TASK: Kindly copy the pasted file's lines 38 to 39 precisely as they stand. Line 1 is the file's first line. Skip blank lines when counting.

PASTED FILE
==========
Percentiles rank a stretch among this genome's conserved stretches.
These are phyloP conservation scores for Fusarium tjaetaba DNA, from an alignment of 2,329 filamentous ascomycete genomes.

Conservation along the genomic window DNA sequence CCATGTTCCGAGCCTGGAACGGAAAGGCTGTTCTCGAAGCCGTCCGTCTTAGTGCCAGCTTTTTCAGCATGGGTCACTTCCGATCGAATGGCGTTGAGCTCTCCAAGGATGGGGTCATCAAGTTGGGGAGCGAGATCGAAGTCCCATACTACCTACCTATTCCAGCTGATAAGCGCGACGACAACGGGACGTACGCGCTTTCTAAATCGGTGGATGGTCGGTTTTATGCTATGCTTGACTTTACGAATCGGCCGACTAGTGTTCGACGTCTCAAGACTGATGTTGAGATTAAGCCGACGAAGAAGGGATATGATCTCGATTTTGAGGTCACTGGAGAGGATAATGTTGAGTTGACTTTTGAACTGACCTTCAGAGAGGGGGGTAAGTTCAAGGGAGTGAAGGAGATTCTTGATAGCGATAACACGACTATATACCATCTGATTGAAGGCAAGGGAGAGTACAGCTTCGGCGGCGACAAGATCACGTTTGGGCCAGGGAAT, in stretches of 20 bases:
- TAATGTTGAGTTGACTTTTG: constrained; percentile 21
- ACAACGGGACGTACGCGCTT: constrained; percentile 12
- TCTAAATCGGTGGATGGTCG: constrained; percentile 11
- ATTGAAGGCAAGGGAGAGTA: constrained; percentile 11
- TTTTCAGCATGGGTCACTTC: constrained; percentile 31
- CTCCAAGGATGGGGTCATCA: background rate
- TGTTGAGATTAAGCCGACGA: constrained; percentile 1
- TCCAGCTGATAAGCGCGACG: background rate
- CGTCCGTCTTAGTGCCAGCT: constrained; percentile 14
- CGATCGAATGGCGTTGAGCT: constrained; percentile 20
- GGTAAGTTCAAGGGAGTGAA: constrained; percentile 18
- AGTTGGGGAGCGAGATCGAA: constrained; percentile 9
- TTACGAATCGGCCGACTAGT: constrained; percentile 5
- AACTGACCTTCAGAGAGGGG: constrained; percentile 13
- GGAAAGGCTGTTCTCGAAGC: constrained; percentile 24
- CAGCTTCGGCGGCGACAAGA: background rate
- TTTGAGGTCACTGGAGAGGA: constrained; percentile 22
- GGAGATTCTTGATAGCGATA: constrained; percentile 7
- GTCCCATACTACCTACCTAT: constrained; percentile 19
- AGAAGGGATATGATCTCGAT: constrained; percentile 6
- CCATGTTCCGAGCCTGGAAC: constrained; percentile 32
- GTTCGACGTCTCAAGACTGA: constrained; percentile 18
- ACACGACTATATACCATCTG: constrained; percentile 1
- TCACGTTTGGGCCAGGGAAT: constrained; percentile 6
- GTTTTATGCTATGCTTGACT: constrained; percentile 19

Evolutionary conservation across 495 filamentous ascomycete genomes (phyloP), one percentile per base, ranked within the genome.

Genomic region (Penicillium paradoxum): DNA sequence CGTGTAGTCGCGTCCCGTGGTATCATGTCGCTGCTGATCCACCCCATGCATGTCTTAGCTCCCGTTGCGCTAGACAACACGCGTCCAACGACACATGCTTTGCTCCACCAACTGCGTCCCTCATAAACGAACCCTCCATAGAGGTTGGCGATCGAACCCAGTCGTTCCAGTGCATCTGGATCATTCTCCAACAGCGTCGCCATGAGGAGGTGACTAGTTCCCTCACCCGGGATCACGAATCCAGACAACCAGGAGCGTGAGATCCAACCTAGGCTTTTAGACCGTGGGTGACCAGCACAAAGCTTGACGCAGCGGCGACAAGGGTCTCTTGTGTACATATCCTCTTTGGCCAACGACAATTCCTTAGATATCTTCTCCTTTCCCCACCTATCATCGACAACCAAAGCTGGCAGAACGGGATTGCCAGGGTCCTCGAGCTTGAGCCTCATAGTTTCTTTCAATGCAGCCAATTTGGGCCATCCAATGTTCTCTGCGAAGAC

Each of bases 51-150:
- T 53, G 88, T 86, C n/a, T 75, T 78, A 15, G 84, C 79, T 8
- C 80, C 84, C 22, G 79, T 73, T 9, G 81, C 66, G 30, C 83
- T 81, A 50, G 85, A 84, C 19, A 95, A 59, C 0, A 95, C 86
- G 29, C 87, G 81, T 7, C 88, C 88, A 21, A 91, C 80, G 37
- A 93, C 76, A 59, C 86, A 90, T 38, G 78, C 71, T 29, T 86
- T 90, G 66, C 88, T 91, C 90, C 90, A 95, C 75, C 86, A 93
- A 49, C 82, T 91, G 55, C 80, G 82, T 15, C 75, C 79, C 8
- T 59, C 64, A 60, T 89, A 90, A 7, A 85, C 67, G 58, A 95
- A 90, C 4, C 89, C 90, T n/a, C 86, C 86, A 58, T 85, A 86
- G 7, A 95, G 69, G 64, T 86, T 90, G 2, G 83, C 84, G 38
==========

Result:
- A 49, C 82, T 91, G 55, C 80, G 82, T 15, C 75, C 79, C 8
- T 59, C 64, A 60, T 89, A 90, A 7, A 85, C 67, G 58, A 95